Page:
...an ambitious first novel students of nineteenth century baseball will love because it's written by a prominent historian of the nineteenth century game and because he takes special pains to integrate his story with the history of the game. The story is set in 1884, for Nemec, "the most wonderful and exciting [baseball] season ever." The central character in the novel, Earl "Ducker" Draves, finds himself at one time or another in two of the three competing major leagues. He plays a few games for the Cincinnati Red Stockings of the American Association, gets much of his playing time with the Cincinnati Outlaw Reds of the Union Association, and plays second base in the last game of the championship series between Providence and the New York Mets. This allows the author to depict the struggles of a young man to understand himself and the urban world of major league baseball in 1884.
"Ducker" Draves is a fictional character, but he is based on the records of actual ballplayers and is closely involved in the actual events of the 1884 season. All of his colleagues in the book are true figures. One dimension of the book is a series of sketches, brief essays, really, of prominent baseball personalities. I counted nineteen, beginning with Charlie Jones and ending with "Hoss" Radbourn. They take up perhaps a quarter of the book. Though this reader enjoyed each of them, they do interrupt the story line of the novel. I wish the book read more as if it were fiction. These actual ballplayers also act and speak as fictional characters, an honorable literary convention, and one practiced by Ring Lardner in YOU KNOW ME AL, a literary ancestor of EARLY DREAMS in more than this way.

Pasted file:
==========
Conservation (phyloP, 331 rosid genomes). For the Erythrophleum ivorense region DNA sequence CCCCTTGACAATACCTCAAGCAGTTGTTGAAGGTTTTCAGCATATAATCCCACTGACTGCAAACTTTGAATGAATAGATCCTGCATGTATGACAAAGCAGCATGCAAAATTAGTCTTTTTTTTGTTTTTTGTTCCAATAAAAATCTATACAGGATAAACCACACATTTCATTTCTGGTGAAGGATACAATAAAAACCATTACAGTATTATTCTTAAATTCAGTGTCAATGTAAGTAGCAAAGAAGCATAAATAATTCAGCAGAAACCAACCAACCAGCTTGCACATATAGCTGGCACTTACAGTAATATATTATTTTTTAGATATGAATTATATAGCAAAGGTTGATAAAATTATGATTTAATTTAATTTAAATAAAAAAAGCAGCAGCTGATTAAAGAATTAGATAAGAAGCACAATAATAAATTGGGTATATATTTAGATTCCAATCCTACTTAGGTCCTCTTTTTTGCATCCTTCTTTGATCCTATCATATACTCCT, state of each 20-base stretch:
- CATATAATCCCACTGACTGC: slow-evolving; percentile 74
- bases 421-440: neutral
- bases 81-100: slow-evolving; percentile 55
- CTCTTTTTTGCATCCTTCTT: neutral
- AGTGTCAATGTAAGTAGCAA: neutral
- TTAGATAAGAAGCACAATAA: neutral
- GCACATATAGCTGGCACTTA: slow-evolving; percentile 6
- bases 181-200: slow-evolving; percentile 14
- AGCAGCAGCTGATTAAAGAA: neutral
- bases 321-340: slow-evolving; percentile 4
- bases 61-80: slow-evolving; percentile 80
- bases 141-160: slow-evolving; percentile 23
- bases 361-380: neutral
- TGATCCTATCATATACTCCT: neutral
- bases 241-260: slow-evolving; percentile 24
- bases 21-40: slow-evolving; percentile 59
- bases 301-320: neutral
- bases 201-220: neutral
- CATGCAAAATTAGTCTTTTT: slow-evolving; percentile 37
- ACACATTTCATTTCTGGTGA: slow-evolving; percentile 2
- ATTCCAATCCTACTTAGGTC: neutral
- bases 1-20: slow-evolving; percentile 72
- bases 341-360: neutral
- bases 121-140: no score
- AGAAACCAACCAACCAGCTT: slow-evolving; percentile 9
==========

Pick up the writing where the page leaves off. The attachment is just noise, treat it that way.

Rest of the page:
Draves, like Lardner's busher Jack Keefe, is a recruit, a young man from the country making his way in the urban world of major league baseball, though 30 years before Keefe's journey. He's better educated, a better writer and speller than Keefe, but he has some of the same problems and a similar way of dealing (or not dealing) with them. Drinking, gambling, women, and sex present themselves as problems to Draves as they would to Keefe. Race, something "solved" by segregation in Lardner's time, was an additional problem for Draves. Another difference is the tone of Nemec's novel; it is much more serious in tone than Lardner's. We laugh at Jack Keefe. But in the very first scene in EARLY DREAMS, O.P. Caylor concludes, on hearing about Draves's youth, "Tragedy everywhere you turned here." (3). After his experience with the Red Stockings, Draves speaks of "something spoiled in me" (50), later of "my own moral disintegration" (132), and finally asks his roommate Max McQuery, "don't you ever have a similar feeling, that you're doomed no matter what you do?" (107) EARLY DREAMS sounds a more somber note.
What saves the doomed Draves is his feeling for the game of baseball, an early dream he appears never to give up. Performing as a baseball player, he concludes, "I'm where I'm meant to be."
Sam, I learned something wondrous this afternoon. I learned that base ball stands above suspicion and betrayal, and yes, even above winning. Out there on the diamond infield today, with the warming sun above my head and the dirt baked hard beneath my feet, I felt like a king in his castle. I felt like a king, Sam, because I realized that during every game I play I am a king. Win, lose or draw, I'm doing what I love most among men who love it too and in front of people who are there to canonize us as the heroes they can no longer dream of becoming in their own harsh and careworn walks of life. (152)